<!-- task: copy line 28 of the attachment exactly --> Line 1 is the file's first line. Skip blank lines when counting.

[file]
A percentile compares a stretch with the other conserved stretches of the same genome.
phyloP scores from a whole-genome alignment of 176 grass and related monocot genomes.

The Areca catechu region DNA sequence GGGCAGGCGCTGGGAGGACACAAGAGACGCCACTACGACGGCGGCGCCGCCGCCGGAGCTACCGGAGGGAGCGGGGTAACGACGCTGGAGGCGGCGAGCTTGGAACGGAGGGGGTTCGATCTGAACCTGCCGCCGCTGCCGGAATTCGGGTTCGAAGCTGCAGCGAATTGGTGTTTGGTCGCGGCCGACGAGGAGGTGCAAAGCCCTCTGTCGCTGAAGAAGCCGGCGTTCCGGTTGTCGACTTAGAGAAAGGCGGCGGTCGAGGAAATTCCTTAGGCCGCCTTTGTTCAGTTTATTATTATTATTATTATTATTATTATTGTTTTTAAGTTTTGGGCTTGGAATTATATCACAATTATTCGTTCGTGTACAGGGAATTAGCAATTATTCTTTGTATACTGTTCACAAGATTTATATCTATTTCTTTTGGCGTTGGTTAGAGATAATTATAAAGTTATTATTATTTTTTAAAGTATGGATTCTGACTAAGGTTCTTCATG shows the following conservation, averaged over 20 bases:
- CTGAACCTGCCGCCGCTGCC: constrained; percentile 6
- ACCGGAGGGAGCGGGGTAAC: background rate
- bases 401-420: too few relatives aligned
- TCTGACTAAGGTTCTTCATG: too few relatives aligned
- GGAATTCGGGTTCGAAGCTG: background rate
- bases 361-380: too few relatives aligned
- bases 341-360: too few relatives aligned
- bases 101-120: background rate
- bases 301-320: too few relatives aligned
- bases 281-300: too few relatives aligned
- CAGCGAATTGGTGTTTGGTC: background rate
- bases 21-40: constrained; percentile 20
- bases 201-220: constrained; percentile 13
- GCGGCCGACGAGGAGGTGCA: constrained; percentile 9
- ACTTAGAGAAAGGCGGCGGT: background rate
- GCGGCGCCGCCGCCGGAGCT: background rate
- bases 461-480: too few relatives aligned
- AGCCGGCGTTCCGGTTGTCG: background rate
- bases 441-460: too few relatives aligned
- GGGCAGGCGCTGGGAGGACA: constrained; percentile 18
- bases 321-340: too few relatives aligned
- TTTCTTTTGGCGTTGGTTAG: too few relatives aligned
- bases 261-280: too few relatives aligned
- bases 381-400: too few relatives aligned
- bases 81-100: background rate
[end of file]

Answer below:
- bases 81-100: background rate